By Vanessa Rivers
2 September 2020
I originally wrote this in 2018 as a response to an opinion piece in my local newspaper after the “Black Panther” movie was first released. Due to the passing of Chadwick Boseman, I thought it would be fitting to repost it.
At that time, I didn’t realize that the success of the movie was not only for the reasons previously stated, but also because of the man, Chadwick Boseman, who embodied the characteristics of his character, “T’challa”. His strength & gracefulness, which we now know, was a man fighting cancer, while still living his life on his own terms, doing what he loved to do, makes him that much more special & sorely missed.
Thank you Mr. Boseman, Rest In Power!
17 February 2018
I read this article that was prompted by the upcoming “Black Panther” movie which was titled “Film history of black superheroes not so super”. It was highlighting the problems in previous movies with black superhero’s and the “jubilation” for the “Black Panther” movie. It got me to thinking about how other people, who aren’t black are experiencing this phenomenon, and are they missing the reason why this movie is groundbreaking as the author of this article had done.
Black Panther is much, much more than just a superhero movie, it’s a glimpse of what could have been, if only African’s, were left alone to their own devices. The premise of “Wakanda”, a country within the continent of Africa, with all its natural resources, riches, technology and strong leadership, of both males and females, that wasn’t ruined by the colonization by Europeans, is like a dream come true for many black people. The movie allows black people to get a glimpse of what our lives could, and should have been, if the slave trade hadn’t changed the trajectory of our history. It reminds us that the problems in advancement that plague our African nations were directly influenced by the kidnapping of its most valuable resources, “its people”. This injustice which left gaping holes throughout the continent is still being felt to this very day. “Black Panther” allows black people worldwide to openly and unapologetically show pride in being black. There are “red carpet” type events planned for the opening weekend, and large groups of people who’ve had their tickets for weeks, are going to the theater to watch the movie together. Black people are planning to wear all “black”, and some are making Afrocentric costumes for the expressed purpose of viewing this movie. I myself, unlike other black people, which I’ve seen in theater lobbies, are taking selfies with the movie poster to commemorate this event because there aren’t many movies where the actors portraying the characters look just like you. This may not mean much to whites, but for us a lack of representation is repressive.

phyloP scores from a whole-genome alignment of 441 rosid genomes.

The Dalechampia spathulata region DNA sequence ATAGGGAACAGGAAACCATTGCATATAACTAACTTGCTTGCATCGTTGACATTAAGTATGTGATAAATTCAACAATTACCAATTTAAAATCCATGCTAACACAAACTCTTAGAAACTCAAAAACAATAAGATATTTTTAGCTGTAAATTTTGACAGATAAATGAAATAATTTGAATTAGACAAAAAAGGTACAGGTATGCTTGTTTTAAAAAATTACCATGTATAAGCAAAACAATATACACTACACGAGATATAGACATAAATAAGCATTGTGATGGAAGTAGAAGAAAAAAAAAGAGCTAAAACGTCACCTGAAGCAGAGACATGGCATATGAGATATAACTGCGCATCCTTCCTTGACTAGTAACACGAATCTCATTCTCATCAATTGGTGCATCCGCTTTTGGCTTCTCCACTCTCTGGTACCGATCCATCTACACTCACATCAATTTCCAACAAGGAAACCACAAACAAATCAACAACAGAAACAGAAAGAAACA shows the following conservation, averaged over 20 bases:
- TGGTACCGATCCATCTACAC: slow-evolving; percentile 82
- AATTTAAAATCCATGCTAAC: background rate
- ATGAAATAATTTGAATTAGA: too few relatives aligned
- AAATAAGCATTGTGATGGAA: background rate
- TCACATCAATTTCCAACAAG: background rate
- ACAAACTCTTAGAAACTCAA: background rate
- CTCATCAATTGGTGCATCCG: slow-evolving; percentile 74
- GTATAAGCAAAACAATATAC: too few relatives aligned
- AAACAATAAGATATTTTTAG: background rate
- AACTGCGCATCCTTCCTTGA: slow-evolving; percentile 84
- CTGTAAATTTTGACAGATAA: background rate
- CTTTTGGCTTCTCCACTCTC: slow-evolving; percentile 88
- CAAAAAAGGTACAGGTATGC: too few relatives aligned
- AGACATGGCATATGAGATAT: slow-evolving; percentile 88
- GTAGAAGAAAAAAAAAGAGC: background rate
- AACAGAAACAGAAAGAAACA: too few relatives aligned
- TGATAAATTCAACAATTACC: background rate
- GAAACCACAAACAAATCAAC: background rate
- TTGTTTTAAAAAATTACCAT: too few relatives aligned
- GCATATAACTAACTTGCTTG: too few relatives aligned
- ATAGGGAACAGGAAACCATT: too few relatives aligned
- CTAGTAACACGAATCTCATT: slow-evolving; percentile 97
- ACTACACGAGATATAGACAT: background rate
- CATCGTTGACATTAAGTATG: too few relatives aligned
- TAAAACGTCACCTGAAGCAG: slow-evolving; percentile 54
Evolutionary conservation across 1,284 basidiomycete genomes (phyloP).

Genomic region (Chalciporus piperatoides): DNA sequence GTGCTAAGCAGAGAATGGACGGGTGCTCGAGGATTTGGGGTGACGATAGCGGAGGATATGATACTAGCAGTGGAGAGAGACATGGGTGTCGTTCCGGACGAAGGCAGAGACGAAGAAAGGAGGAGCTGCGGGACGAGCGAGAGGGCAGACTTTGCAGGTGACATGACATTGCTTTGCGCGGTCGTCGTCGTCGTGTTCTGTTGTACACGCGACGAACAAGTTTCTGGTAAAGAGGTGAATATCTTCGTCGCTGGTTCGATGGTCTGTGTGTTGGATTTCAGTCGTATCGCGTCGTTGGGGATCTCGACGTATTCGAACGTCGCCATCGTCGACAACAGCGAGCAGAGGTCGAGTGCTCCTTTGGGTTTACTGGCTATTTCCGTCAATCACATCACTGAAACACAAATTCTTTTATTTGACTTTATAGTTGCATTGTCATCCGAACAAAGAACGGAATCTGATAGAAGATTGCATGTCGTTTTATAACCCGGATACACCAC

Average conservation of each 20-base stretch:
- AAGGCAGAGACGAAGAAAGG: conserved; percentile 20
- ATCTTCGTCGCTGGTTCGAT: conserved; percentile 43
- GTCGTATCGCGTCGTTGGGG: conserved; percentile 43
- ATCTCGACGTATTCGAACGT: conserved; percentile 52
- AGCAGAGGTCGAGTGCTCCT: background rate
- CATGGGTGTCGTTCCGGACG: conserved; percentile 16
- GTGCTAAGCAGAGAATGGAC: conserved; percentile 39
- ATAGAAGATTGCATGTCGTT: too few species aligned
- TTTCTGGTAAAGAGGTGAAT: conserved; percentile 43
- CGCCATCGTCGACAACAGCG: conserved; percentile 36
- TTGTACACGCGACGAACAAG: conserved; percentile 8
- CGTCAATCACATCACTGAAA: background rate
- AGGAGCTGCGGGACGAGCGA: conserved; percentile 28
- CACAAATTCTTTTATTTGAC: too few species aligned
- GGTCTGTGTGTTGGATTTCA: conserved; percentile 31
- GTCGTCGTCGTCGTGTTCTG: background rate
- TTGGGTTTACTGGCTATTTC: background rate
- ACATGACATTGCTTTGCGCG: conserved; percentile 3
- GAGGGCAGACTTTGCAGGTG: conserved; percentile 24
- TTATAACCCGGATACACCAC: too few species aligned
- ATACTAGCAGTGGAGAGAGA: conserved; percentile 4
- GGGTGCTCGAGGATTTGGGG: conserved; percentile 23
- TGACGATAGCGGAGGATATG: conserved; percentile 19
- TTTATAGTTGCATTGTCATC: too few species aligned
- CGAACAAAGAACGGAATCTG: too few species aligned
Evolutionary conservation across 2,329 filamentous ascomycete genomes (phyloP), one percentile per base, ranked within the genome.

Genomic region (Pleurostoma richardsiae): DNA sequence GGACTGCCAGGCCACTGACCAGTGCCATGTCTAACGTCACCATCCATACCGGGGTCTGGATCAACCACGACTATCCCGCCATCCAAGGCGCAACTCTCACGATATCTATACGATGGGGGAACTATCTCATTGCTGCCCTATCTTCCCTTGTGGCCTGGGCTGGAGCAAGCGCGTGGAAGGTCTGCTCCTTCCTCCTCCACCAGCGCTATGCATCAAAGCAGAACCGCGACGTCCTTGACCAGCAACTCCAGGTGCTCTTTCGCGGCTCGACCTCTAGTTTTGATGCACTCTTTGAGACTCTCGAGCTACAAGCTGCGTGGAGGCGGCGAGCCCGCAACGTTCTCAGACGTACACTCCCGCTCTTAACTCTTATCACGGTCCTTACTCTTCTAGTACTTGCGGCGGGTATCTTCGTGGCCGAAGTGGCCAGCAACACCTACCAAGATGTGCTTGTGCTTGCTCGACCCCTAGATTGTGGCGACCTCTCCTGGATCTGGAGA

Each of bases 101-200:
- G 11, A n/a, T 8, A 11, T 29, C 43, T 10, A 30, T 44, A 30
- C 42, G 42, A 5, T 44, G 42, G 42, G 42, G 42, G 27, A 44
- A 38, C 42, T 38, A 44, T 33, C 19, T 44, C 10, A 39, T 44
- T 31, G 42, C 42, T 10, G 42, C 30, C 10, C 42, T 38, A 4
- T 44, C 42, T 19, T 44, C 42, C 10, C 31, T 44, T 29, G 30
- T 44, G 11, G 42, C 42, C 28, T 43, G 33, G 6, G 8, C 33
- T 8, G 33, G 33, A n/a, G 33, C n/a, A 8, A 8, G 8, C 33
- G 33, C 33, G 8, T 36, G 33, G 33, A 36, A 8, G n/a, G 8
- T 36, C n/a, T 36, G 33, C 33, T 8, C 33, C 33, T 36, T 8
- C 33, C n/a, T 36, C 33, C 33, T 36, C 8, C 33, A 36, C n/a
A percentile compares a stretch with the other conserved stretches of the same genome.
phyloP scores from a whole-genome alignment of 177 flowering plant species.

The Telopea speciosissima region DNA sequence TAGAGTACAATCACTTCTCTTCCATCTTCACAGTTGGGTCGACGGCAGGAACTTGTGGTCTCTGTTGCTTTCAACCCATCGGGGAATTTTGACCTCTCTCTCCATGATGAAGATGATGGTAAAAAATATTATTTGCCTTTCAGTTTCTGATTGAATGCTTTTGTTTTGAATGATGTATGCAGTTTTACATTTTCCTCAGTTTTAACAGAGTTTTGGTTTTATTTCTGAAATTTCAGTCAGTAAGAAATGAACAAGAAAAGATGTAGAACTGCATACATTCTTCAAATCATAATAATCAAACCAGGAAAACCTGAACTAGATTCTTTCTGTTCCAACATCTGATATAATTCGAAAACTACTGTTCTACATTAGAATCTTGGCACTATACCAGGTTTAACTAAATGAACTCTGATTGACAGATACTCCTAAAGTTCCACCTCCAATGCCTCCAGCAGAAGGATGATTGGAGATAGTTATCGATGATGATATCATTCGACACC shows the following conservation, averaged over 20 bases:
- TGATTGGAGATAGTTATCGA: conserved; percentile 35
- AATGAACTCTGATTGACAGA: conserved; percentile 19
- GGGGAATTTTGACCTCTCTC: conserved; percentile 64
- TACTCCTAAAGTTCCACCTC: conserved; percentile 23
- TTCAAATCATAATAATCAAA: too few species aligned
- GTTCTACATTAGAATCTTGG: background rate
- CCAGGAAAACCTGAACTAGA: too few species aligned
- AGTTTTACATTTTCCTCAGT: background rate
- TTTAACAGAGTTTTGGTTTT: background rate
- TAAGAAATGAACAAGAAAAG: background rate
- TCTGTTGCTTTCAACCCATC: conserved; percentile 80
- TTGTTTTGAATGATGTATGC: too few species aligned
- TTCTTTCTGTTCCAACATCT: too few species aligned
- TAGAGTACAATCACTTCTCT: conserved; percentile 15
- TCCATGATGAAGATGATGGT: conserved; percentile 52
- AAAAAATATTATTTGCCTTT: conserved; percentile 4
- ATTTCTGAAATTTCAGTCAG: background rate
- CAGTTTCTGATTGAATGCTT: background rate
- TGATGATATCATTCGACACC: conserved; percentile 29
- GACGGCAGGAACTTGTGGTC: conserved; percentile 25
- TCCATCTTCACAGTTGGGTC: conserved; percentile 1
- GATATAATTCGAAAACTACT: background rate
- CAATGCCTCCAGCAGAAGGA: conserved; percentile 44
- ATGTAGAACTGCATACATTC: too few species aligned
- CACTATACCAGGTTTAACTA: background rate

Maybe the success of “Black Panther” will make the studios think twice about continuing the practice of not giving so called “black movies” large budgets, based on the myth that our movies don’t make money. It has been proven time and time again by past box office stats that these movies are successful, but we still have no assurances that we will ever see another movie of this magnitude, made with a majority black cast in the future. This is not just a superhero movie to us, it’s much, much more!